Garden Types - Created Date : 30.8.2019

7.06.2010

7.06.2010



7.06.2010

Good things for: Hoses?

Looking at a past issue of Martha Stewart Living (I prescribe myself at least once a day, and this was the July 2001 issue), I came across three Good Things that I felt I had to share the season with. They all depend on outdoors in rural areas and the use of hoses. I've always been a sucker for themes.

This is a Good Thing I have always loved. There was something very appealing about everyday practice, often as a summer and beach comb during this time of year. Before entering the house, designate a grassy place one step away from the porch or courtyard as the place to wash sandy feet. Make a weatherproof frame with four three-inch panels. The box shown is 16 inches square. Fill several layers will be smooth, smooth stone - river stones appear particularly handsome and the base is easy. Sand breaks into pieces under stones and grass, keeping bare feet clean.

The standard, galvanized paint bucket makes a multi-purpose garden hose caddy. Drill three holes triangularly at the bottom of the bucket. Depending on your wall surface, bolt or screw the bucket to the wall; use washers to strengthen the cut edges of the holes. The space inside the mounted bucket provides additional storage; fits nicely into a fountain.

Choosing a place to bathe in the garden is always a good thing. This small station includes a sponge and a small wire caddy for liquid soap. The soap bar was replaced with a rope to facilitate hanging and therefore make it difficult to lose. To make soap on a string, use a longitudinal apple sugar into the soap; this should be large enough to withstand the body. Fold a three-foot cotton rope in half and push both ends through the hole; Connect a square, not under the soap, and hang it next to an outdoor tap.

6 comments:

First of all I need to buy a hose - I'm doing all the irrigation by hand right now - and it's time consuming, but I'll put the third item into practice. And I know exactly where to put it! I choose a different magazine one night to read. I always say to my mom and dad, 'pick a month,' and then I go!

Morning M M is another simple way to use soap in any tap in your garden. Using a leg of an old pair of pantyhose, drop a stick - or half a bar of soap under the leg, cut your leg from the knee and then take it to the tap. Now - make sure the soap does not touch the floor, connect it firmly to the tap and let it hang. Use the other pty-hos leg to attach a nail brush to the nail to clean the arms, hands and nails. Touch and tap the tap and soap, anytime Ha Ha !!! A happy garden from Aussie-Land.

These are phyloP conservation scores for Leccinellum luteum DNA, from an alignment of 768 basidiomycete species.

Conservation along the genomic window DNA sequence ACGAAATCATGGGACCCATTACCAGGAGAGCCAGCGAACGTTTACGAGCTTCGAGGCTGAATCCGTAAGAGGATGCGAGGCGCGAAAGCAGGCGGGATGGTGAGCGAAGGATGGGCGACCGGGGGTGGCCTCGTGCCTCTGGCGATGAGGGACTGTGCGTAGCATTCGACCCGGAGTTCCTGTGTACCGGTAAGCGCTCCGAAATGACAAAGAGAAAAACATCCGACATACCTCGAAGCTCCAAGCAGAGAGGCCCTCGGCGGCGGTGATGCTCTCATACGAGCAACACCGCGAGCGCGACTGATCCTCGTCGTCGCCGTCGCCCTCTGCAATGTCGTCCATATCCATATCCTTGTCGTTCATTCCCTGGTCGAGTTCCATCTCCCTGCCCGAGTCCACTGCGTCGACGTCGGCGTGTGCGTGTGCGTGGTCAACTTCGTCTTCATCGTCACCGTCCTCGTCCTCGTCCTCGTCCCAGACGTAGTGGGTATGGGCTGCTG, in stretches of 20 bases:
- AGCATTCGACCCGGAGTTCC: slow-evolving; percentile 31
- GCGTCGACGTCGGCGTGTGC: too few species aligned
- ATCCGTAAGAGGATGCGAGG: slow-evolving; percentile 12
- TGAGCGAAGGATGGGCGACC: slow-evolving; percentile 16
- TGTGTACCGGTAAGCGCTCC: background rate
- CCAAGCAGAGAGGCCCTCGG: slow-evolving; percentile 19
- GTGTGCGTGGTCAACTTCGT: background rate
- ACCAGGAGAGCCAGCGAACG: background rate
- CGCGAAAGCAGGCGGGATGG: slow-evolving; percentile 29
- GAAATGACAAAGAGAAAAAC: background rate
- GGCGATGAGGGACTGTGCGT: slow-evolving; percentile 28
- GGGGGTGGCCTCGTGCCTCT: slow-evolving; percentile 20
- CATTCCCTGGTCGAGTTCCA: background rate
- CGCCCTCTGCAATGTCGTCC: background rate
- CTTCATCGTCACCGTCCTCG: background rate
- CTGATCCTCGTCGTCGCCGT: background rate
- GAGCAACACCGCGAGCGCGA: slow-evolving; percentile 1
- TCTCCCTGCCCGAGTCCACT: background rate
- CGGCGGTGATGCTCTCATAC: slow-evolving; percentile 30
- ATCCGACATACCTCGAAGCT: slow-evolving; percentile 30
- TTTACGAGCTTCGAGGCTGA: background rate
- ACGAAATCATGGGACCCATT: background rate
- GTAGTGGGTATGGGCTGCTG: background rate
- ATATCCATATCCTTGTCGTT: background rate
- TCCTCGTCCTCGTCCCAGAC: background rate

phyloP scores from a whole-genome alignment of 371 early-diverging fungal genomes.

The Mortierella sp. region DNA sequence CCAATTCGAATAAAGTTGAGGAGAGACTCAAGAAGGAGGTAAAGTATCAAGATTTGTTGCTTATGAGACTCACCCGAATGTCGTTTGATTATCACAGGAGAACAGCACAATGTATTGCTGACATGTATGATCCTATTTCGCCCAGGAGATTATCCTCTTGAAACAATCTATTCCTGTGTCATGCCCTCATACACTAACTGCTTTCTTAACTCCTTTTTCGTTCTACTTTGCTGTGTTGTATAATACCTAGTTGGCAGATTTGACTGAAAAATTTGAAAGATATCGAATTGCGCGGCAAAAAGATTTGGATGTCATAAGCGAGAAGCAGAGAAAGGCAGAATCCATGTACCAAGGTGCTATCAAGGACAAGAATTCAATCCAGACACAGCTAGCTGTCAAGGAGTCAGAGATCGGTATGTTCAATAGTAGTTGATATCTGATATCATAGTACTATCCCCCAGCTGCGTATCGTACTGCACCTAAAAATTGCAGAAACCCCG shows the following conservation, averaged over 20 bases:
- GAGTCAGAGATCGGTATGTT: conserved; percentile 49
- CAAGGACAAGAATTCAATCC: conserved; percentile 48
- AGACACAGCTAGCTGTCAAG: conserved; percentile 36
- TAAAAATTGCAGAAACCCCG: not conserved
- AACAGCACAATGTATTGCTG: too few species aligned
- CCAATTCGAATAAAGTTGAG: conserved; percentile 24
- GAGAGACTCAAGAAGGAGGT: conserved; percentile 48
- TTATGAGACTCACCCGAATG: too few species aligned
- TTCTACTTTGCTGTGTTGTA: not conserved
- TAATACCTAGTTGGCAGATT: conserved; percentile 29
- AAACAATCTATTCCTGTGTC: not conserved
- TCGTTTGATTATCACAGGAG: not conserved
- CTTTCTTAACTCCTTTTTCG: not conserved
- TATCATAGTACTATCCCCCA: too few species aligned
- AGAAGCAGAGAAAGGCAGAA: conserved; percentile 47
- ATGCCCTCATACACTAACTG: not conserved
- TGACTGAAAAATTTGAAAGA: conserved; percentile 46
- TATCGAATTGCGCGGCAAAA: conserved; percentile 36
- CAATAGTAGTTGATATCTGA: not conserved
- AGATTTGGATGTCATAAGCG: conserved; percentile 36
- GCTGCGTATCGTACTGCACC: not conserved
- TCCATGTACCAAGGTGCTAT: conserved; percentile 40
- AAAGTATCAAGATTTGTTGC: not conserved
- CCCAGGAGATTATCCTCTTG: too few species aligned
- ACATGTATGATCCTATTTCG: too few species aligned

Garden Care Tools

Equipping yourself with knowledge of care goes a long way in your DIY garden project. Continue reading the following for basic tips you will need, including weed control.

Having the necessary tools

Your hands are not the only tools you need for gardening, but you don't need to buy too many tools at once. Instead, focus on the basic tools to help you with your gardening.

Gloves: Without the right pair of gloves, you may have to deal with splinter shortage. Do not buy large gloves because they are difficult to use. Also, be sure to keep yourself away from insects and water when storing.

Hand trowel: Perfect for digging around and planting.

Spade: It makes it easier to dig holes and move mounds from one place to another.

Rake: It is a very important tool if you want to keep your garden clean from debris and leaves.

Hoe: Choose an anchor according to your garden type. If your garden is perennial, you may need a finer hoe.

Loppers: If you have something to walk around in your garden, you need a couple.

Long hose: Select the one with rain bar and adjustable nozzle.

Wheelbarrow: If you use compost or have a backyard with more soil, you need it. It can help you take a pound and pound.

Pruning

Cutting off overgrown or dead trunks and branches is a fundamental task to keep your plants free from infections and diseases. Other garden plants such as shrubs, trees and roses need to be cared for and pruned.

Tip: When pruning trees, you should not remove 30% of the leaves of a tree at once. You can ask your garden experts to determine the pruning method you need for the task at hand.

At the end of winter, damaged shrubs and trees buddha. Never wait until spring. Keep in mind that damaged or injured stems and leaves can become infected and make the disease even stronger. It is better to trim the pruning or pruning of the broken limbs, even if the storms in winter cause other damage.